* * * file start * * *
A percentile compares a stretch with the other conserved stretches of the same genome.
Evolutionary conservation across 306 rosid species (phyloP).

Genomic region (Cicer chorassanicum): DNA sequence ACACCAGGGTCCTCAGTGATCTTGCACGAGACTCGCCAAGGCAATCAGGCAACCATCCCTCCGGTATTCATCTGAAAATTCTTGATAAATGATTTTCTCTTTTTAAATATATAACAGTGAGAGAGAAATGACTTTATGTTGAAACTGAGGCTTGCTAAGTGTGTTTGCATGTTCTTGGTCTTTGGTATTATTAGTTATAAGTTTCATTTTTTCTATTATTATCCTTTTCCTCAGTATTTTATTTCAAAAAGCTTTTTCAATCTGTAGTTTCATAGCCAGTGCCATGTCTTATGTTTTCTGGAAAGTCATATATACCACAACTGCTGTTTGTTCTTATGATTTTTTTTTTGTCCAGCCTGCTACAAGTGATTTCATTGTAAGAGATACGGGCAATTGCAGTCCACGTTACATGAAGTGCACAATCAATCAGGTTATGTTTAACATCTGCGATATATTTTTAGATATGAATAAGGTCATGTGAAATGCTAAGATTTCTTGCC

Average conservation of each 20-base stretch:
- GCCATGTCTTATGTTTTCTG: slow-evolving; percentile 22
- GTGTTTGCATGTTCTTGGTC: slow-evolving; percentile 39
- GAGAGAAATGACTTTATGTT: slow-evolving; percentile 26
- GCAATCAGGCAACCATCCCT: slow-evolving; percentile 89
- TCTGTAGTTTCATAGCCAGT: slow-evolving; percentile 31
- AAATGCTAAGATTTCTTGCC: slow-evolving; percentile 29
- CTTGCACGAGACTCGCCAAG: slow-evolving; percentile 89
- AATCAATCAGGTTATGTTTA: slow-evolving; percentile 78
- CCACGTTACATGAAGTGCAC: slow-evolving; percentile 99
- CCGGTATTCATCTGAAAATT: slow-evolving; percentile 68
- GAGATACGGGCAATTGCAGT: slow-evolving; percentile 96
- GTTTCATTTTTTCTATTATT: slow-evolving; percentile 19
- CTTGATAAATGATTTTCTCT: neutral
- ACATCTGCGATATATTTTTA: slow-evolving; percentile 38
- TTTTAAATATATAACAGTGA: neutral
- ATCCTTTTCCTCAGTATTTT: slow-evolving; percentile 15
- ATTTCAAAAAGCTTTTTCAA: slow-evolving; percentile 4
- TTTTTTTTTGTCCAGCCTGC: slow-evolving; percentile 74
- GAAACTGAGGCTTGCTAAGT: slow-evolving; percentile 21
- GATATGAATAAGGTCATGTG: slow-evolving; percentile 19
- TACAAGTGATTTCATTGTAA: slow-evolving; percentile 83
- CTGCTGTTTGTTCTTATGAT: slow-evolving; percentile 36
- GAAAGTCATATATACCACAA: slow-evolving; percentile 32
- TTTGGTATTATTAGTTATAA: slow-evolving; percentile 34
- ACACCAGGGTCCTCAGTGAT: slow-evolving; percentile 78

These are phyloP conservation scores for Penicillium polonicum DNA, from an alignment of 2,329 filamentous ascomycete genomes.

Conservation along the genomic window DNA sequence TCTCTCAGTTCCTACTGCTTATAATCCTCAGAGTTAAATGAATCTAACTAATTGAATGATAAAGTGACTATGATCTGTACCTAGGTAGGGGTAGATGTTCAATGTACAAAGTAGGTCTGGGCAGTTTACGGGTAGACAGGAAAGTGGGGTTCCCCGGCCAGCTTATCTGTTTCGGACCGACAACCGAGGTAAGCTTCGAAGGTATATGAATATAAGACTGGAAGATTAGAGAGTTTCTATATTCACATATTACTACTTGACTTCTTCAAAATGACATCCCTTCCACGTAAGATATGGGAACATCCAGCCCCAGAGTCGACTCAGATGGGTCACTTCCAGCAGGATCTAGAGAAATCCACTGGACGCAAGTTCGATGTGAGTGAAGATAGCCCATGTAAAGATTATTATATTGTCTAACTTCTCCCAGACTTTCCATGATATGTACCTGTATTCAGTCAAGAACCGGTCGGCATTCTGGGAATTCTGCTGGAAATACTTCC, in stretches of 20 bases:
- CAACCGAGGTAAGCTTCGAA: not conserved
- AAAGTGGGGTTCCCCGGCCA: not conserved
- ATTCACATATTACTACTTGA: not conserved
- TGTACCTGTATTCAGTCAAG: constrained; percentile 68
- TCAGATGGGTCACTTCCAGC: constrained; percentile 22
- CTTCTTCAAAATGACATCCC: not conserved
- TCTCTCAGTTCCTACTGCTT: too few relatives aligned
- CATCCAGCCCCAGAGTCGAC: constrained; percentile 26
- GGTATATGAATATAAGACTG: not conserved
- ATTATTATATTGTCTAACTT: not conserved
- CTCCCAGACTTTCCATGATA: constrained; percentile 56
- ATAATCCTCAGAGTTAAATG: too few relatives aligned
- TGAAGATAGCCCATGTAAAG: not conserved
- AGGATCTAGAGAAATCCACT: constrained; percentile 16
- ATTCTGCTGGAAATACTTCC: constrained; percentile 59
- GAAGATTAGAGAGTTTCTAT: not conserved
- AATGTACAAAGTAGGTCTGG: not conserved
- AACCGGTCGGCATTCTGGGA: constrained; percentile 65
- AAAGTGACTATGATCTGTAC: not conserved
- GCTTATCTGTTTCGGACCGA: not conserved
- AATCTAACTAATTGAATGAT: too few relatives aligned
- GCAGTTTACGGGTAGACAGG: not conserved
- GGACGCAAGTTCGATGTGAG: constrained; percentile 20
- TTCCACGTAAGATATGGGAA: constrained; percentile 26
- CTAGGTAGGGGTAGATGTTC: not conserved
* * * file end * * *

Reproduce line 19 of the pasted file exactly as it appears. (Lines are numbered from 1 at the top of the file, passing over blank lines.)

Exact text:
- TTTTAAATATATAACAGTGA: neutral